block numbers need a better random number generator

Key: NUTCH122
URL:
http://issues.apache.org/jira/browse/NUTCH122 Project: Nutch
Type: Bug
Components: fetcher, indexer, searcher
Versions: 0.8dev
Reporter: Paul Baclace
In order to support billions of block numbers, a better PRNG than java.util.Random is needed. To reach billions with low probability of collision, 64 bit random numbers are needed (the Birthday Problem is the model for the number of bits needed; the result is that twice as many bits are needed as the number of bits to count the expected number of items.) The builtin java.util.Random keeps only 48 bits of state which is only sufficient for 2^24 items. Using repeated calls to or more than one instance of Random does not increase its total entropy.
Analysis
util.Random is a linear congruential generator (LCG) identical to drand48.
util.Random keeps 48 bits of state and gangs together 2 consecutive values to return 64 bit values.
LCGs suffer from periodicity in the low order bits which would make modular binning less than random.
"low order bits" could mean least significant byte.
LCGs have periods in the range 106 to 109 when using 32 bit words, a range of poor to fair.
seed = ( 0x5DEECE66DL * seed + 0xBL ) & ((1L << 48)  1);
the origin of 0x5DEECE66D, a nonprime, is shrouded in the mists of time.
Results of the Birthday Spacings Test look good.
References
http://www.math.utah.edu/~beebe/java/random/README http://www.pierssen.com/arcview/upload/esoterica/randomizer.htmlRecommended alternative: MersenneTwister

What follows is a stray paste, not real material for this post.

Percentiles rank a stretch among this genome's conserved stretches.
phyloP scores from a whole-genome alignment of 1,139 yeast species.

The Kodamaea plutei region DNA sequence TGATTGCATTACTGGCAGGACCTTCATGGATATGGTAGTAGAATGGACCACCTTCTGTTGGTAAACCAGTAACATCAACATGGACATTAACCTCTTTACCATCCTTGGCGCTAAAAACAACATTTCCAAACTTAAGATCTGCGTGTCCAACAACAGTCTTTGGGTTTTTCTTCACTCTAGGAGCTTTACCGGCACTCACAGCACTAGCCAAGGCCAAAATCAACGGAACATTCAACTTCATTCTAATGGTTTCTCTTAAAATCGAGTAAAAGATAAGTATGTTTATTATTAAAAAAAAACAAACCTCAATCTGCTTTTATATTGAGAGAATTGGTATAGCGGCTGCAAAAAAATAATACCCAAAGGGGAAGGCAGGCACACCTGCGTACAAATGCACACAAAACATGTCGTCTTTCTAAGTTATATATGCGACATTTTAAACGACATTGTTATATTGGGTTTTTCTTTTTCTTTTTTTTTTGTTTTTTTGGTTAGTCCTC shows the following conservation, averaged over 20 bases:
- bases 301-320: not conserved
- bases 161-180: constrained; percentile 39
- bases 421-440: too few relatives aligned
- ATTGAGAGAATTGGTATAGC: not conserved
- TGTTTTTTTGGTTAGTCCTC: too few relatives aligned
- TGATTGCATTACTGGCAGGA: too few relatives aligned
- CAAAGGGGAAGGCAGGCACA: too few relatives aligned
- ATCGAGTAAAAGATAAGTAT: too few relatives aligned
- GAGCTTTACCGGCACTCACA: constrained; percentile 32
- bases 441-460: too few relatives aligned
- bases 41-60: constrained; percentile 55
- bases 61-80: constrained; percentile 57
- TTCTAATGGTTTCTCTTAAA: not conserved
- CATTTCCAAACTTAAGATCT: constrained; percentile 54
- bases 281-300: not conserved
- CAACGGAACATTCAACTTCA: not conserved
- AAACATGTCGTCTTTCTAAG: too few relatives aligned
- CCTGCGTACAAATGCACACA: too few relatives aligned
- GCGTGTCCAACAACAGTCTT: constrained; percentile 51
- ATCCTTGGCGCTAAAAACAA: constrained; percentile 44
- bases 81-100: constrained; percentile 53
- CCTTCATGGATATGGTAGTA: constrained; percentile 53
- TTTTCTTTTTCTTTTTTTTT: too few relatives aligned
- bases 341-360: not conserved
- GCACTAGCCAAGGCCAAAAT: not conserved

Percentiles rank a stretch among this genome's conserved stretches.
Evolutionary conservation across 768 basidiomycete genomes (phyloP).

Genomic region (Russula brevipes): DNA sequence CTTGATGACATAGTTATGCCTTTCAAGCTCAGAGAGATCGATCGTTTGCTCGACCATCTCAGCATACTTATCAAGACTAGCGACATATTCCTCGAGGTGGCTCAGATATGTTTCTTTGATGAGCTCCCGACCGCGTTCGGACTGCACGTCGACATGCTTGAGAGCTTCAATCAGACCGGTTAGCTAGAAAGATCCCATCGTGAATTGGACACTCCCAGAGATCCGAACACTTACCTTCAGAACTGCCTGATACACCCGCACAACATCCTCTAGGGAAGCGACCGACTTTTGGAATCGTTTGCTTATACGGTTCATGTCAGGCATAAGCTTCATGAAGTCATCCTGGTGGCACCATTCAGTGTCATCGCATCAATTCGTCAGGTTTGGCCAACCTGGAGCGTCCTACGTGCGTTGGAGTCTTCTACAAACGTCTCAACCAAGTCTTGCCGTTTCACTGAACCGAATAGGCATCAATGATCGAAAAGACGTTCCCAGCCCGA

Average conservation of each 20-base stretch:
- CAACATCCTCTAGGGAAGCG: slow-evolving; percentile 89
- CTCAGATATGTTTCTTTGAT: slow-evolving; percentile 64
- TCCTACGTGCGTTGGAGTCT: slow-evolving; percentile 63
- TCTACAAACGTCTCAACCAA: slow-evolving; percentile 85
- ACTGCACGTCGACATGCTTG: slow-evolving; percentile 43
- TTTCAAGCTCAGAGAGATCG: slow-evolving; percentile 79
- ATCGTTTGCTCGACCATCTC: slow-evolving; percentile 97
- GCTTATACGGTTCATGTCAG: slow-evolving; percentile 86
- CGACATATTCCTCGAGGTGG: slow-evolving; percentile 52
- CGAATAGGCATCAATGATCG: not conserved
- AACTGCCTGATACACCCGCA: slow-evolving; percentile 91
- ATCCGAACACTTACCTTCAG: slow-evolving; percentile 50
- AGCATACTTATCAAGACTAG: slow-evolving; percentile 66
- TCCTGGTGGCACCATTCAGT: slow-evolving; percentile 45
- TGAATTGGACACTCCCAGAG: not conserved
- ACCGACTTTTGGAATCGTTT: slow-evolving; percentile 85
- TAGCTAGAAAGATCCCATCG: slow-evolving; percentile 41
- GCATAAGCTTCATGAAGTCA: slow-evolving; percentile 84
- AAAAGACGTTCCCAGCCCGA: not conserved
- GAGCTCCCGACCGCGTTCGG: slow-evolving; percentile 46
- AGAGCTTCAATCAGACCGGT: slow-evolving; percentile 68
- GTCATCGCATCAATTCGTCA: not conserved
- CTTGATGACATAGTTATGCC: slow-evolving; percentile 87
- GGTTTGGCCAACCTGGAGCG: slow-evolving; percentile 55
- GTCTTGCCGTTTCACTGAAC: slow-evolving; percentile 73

Matsumoto and Nishimura (1998).
Longest period of any known generator 2^19937 or about 10^6001.
A period that exceeds the number of unique values seems ideal; obviously a shorter period than the number of unique values (like util.Random) is a problem).
Faster than java.util.Random (Random was recent tweaked, however).
Excellent result for Diehard Birthday Spacings Test.
Can be seeded with up to 624 32 bit integers.
Doug Cutting wrote on nutchdev:
> It just occurred to me that perhaps we could simply use sequential block numbering.
> All block ids are generated centrally on the namenode.
Response from Paul Baclace:
I'm not sure what the advantage of sequential block numbers would be
since long period PRNG block numbering does not even need to store
it's state, just pick a new starting place.
Sequential block numbering does have the downside that picking a datanode based on (BlockNum % DataNodeCount) would devolve into round robin. Any attempt to pass the sequence through a hash ends up becoming a random number generator.
Sequential numbering provides contiguous numbers, but after G.C. that would be lost, so no advantage there.
When human beings eyeball block numbers, many with small differences are more likely to be misread than many that are totally different.
If block numbering is sequential, then there is a temptation to use 32 bits instead of 64, but 32 bits leads to wraparound and uh oh.
FSNamesystem uses Random to help pick a target datanode, but it could just use the randomness of block numbers.

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